Next stop: Ameyoko in Ueno, a cluster of streets beneath the clatter of railway lines that are packed with an assortment of stalls selling food and clothing. This had been one of my favourite haunts on my last trip, filled with plenty of things to see, taste and photograph. Seafood alley is always chaotic, and the stall holders here are famous for their loud and energetic spruiking.

The fruit stalls littered throughout the area are always popular. Wedges of pineapple, rockmelon and honeydew are stabbed with skewers and sold for 100 or 200 yen. We having a standing feast of pineapple, so sweet and juicy, and I lament that in Australia we never think to do something similar: fresh fruit on a stick served cheap.

I also have a mini okonomiyaki-style pancake. Batter is poured into circular molds and layered with cabbage, pickles and seaweed. An egg is broken on top, cooked, then the whole thing is flipped over and served with brown sauce and a squiggle of mayonnaise. There's also a bbq rice cake to be had, a block of mochi grilled on both sides until golden and blistered, then wrapped in a square of seasoned seaweed nori, a chewy starchy snack.

We pick up some custard puffs and cannoli from Beard Papa in Ueno. Both are ridiculously cheap compared to Sydney - only 128 yen each. The custard puffs are crisp and crunchy with soft silky vanilla-bean flecked custard within. The cannoli are more like puff pastry than traditional Italian style.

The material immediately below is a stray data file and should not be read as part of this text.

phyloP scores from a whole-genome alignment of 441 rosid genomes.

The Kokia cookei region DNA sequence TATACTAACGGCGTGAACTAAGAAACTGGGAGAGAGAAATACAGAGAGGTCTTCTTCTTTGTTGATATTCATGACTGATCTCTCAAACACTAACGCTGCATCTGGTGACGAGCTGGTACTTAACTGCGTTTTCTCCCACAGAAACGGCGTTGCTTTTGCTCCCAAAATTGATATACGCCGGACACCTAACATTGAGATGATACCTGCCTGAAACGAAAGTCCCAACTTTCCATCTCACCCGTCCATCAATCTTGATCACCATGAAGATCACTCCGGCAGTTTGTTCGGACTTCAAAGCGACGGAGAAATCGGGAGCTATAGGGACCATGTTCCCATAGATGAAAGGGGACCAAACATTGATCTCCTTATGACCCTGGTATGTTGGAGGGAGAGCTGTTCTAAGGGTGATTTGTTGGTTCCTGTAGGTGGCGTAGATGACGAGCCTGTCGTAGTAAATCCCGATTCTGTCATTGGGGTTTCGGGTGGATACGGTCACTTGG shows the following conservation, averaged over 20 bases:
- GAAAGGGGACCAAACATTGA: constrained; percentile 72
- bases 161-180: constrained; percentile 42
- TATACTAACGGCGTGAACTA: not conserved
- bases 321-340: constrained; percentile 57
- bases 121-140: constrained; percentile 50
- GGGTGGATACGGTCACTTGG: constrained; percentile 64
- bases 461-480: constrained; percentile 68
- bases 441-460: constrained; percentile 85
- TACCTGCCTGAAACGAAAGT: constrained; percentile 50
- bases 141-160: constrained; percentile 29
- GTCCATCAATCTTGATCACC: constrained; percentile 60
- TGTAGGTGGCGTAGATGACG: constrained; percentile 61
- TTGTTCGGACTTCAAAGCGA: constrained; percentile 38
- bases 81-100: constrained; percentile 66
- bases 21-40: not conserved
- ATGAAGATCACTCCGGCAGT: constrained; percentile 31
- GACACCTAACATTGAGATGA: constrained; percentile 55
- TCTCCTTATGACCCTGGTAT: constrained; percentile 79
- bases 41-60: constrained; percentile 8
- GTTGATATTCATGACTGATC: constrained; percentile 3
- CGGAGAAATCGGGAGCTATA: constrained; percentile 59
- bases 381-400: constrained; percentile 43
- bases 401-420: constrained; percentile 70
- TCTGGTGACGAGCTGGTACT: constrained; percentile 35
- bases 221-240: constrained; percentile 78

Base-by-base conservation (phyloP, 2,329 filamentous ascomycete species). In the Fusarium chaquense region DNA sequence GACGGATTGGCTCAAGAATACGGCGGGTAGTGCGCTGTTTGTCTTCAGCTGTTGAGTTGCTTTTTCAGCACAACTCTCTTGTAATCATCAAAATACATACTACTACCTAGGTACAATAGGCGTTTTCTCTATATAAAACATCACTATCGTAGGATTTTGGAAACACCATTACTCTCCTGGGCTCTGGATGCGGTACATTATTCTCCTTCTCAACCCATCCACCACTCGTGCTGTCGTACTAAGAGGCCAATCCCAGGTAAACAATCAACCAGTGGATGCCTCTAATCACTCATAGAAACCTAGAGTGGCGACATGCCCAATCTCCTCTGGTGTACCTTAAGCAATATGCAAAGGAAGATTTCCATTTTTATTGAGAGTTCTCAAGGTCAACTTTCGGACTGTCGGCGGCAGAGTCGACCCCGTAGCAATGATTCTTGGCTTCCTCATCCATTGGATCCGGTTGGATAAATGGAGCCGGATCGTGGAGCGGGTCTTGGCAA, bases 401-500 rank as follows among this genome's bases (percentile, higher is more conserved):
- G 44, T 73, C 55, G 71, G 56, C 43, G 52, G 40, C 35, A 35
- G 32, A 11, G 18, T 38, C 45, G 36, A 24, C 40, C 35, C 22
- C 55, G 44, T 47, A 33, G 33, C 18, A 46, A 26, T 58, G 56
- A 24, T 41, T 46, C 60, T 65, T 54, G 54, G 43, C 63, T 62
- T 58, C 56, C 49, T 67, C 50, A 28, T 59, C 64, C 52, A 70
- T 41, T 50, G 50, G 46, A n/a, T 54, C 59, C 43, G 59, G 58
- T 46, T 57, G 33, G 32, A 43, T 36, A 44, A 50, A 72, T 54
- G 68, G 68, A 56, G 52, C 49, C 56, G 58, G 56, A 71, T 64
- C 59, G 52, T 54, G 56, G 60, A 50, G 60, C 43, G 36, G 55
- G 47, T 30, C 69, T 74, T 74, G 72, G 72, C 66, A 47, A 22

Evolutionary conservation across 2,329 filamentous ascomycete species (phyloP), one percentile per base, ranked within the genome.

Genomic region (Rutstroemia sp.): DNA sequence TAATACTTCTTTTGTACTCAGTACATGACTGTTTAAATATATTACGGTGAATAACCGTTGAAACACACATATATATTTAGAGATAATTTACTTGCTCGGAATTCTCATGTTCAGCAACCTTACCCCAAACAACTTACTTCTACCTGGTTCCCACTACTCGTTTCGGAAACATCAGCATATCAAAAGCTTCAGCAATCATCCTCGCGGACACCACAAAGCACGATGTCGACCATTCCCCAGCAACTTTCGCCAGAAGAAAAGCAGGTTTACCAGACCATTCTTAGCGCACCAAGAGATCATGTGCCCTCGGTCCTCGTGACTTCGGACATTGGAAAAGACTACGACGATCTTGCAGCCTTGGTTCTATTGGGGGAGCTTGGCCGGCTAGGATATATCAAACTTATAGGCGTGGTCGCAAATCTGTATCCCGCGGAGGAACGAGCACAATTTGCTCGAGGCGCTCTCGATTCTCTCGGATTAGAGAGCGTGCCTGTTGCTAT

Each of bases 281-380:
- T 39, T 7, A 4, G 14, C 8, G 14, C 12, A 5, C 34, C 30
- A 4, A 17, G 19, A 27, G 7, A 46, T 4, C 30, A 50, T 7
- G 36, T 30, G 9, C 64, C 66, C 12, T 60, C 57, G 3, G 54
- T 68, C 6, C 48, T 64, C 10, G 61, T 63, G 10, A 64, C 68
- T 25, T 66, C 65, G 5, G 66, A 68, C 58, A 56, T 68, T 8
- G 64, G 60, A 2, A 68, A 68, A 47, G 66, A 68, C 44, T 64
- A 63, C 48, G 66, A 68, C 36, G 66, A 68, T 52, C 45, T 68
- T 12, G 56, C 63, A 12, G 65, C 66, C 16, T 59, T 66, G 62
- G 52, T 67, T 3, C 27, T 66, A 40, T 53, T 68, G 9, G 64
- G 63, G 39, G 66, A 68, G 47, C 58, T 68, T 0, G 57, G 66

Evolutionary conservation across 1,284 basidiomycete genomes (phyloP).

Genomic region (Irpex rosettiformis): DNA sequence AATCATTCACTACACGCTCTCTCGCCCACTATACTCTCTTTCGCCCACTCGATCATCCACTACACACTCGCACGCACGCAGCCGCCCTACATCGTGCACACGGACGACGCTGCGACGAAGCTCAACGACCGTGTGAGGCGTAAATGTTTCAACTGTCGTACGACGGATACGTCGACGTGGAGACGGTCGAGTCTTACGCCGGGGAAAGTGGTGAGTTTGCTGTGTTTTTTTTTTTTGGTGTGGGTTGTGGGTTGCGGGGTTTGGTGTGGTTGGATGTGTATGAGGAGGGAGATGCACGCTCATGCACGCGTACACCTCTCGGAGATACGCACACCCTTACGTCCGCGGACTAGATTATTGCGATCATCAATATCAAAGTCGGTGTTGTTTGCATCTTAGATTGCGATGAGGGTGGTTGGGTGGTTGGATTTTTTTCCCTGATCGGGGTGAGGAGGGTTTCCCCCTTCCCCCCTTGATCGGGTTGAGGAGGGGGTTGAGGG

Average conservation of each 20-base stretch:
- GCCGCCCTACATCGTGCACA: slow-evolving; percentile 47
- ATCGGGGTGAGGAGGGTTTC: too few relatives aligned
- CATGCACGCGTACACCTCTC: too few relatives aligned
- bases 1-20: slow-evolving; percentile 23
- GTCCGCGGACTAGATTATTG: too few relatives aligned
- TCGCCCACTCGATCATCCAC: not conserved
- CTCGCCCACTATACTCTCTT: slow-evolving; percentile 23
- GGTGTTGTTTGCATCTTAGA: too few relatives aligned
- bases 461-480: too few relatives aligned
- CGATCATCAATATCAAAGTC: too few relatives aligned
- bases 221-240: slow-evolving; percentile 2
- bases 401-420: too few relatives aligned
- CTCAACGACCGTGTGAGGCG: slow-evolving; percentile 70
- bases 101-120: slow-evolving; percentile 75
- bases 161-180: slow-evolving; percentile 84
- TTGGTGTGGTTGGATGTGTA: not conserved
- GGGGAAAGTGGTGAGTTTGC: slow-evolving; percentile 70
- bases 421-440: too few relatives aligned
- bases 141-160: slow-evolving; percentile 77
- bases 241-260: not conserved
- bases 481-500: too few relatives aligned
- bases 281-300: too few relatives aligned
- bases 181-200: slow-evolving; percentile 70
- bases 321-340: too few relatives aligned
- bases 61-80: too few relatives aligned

There's a wander through Tobu, the huge department store at Ikebukero. This place boasts 10 floors plus two basement levels of food. There's plenty of yelling and carrying on as the stall holders try to clear their stock at the end of the night.

Dinner is a simple affair: an instant noodle bowl (still craving soupy stuff with the cold slowly clearing) pepped with an assortment of fixings from the local cooked food store - a place that sells pre-cooked obento-type meals, karaage chicken, deep-fried battered prawns and a whole fridge full of salads, tofu and seaweeds. Meals can be cooked to order and all serve-yourself stuff is sold by weight. The place is open 24 hours. Food here is so cheap and freely available. It makes the whole idea of Japanese kitchens seemingly obsolete!

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2 comments - Add some comment love

posted by Helen (Grab Your Fork) on 5/19/2007 11:38:00 pm


  • At 6/13/2007 7:26 am, Blogger Unknown said…

    oh dear what a travesty to be there with all that food and no taste buds to enjoy with! I am just one of the masses who are vicariously enjoying your trip to Japan. I lived there as an exchange student over 20 years ago and have yet to return... I have to say that your travel stories and pictures are very inspiring!

  • At 6/13/2007 9:55 pm, Blogger Helen (Grab Your Fork) said…

    Hi Foodhoe - It was very depressing but thankfully I was only out of action for one day :) I think you should return to Japan. Think of all that eating you have to catch up on!